Exotic vegetables in the Eastern Townships

DUNHAM | A market gardener from the Eastern Townships has succeeded in making the vegetables that usually grow in abundance in the West Indies and Africa thrive on Quebec soil.

“There is a lot of experimentation, reading, research and errors to be able to adapt them to the climate here”, admits from the outset Jean-Philippe Vézina, owner of Jardins Lakou, Dunham.

Amaranth grows well in Quebec soil, like most leafy vegetables.

Photo Nora T. Lamontagne

Amaranth grows well in Quebec soil, like most leafy vegetables.

Behind him stretch 3.5 acres where tomatoes, eggplants and cucumbers rub shoulders with more exotic vegetables that fill the weekly baskets of about sixty of its subscribers.

There grows a collection of hot peppers, here juicy orange berries as common as weed in Africa, and further afield, strong-tasting Egyptian spinach plants.

In this time of bountiful harvest, it is easy to forget all the efforts and pitfalls that Jean-Philippe Vézina encountered in getting there.

Nightshade, a small sweet berry, can be made into jam.

Photo Nora T. Lamontagne

Nightshade, a small sweet berry, can be made into jam.

From zero

In 2019, when he decided to rent a piece of land in Dunham and make a career change, the manager of community organizations had no “real” experience in agriculture.

The West Indian cucumber has almost no bitterness.

Photo Nora T. Lamontagne

The West Indian cucumber has almost no bitterness.

The budding market gardener took online courses on starting an agricultural project, greenhouse cultivation and financial management of this type of business … but nothing on how to grow West Indian vegetables under the latitudes of Quebec!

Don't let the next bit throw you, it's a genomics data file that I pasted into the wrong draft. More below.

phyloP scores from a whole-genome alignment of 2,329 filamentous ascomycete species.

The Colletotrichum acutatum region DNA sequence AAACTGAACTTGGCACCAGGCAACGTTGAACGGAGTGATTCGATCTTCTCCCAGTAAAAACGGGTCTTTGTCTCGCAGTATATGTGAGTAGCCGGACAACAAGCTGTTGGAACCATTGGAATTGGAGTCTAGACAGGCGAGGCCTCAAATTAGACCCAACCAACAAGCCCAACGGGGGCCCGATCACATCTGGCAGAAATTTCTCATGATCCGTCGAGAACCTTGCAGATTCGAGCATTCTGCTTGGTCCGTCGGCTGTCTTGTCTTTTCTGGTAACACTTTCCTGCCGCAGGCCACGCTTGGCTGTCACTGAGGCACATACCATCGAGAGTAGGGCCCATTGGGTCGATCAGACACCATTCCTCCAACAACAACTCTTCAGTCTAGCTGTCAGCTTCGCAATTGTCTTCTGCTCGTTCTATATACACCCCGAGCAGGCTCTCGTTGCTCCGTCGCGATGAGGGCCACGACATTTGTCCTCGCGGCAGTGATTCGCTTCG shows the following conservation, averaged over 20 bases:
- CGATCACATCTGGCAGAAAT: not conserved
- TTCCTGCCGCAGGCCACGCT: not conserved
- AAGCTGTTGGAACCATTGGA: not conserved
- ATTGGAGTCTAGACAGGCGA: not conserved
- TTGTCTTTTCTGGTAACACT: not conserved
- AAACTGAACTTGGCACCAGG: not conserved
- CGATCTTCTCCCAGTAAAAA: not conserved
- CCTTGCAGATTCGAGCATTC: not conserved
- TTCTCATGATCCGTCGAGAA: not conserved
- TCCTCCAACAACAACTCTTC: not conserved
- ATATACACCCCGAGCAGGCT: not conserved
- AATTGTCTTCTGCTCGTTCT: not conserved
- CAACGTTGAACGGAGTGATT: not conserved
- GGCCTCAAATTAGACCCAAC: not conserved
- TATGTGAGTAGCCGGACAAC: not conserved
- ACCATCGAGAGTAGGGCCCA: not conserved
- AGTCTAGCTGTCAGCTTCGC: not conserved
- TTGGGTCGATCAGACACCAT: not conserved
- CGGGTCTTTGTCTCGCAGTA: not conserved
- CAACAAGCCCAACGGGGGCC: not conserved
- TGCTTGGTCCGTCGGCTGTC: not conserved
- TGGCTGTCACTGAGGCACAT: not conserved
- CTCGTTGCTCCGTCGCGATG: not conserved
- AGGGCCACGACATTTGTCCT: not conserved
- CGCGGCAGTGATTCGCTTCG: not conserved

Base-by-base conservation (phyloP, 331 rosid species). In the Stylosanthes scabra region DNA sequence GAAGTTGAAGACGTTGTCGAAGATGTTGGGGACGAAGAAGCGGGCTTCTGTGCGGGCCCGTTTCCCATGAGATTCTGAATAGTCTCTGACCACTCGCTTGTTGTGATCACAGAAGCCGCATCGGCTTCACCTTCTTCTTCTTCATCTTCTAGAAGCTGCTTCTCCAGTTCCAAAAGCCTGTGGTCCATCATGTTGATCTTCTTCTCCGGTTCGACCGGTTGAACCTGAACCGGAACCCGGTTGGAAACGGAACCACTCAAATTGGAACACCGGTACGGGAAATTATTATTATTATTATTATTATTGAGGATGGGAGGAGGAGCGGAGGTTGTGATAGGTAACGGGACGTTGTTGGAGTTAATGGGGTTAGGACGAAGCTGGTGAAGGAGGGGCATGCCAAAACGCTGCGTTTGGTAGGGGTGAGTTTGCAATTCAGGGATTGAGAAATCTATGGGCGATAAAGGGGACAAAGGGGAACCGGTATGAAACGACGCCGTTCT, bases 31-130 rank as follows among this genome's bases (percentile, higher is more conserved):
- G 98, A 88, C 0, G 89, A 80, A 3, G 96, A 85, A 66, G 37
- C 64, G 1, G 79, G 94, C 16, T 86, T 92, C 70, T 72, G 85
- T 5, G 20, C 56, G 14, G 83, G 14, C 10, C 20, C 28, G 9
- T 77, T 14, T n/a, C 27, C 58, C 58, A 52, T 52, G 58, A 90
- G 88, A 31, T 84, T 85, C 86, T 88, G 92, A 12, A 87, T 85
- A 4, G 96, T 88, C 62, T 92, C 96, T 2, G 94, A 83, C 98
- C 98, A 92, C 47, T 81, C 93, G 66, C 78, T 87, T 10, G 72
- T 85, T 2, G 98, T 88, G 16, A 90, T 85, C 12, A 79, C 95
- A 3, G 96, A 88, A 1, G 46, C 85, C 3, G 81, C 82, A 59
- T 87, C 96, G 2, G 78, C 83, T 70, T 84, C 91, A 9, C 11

“There is no training for that,” he laughs.

Finding the seeds of these vegetables from international producers, organic on top of that, was another of his main challenges.

“Things got complicated in the customs service with the pandemic. And we can never be sure that we are not being passed on old seeds, ”he explains.

A land of your own

In this second summer of production, he is now considering buying land to carry out his nourishing forest project.

“It is as much for Quebeckers to make culinary discoveries as for people of West Indian and African origin to find flavors that remind them of their country of origin,” explains the Quebec farmer of Haitian origin.

Each basket is also accompanied by a newsletter that contains recipe suggestions for taming less known products.

Adopted by a Quebec family at the age of one and a half, Jean-Philippe Vézina also conceives of Jardins Lakou as a way of reconnecting with his Haitian roots, among other things through gastronomy.

“I felt a strong need to understand my origins as a teenager, and it’s a path that I have kept in my adult life,” says the 42-year-old.

Farmer and black

It is also an opportunity to ensure a presence of diversity in Quebec’s agricultural world, the vast majority of which is white and homogeneous.

He has also happened on a few occasions to be mistaken for a seasonal employee in agricultural equipment shops in the region.

“There are those who have big eyes, surprised that it is a black who arrives, who knows his project and who is [à la tête d’une entreprise agricole] », Illustrates Mr. Vézina.

“But as much in the Haitian community as in the other black communities of Montreal, people are very proud that one of theirs makes the effort to cultivate these products”, he underlines humbly.


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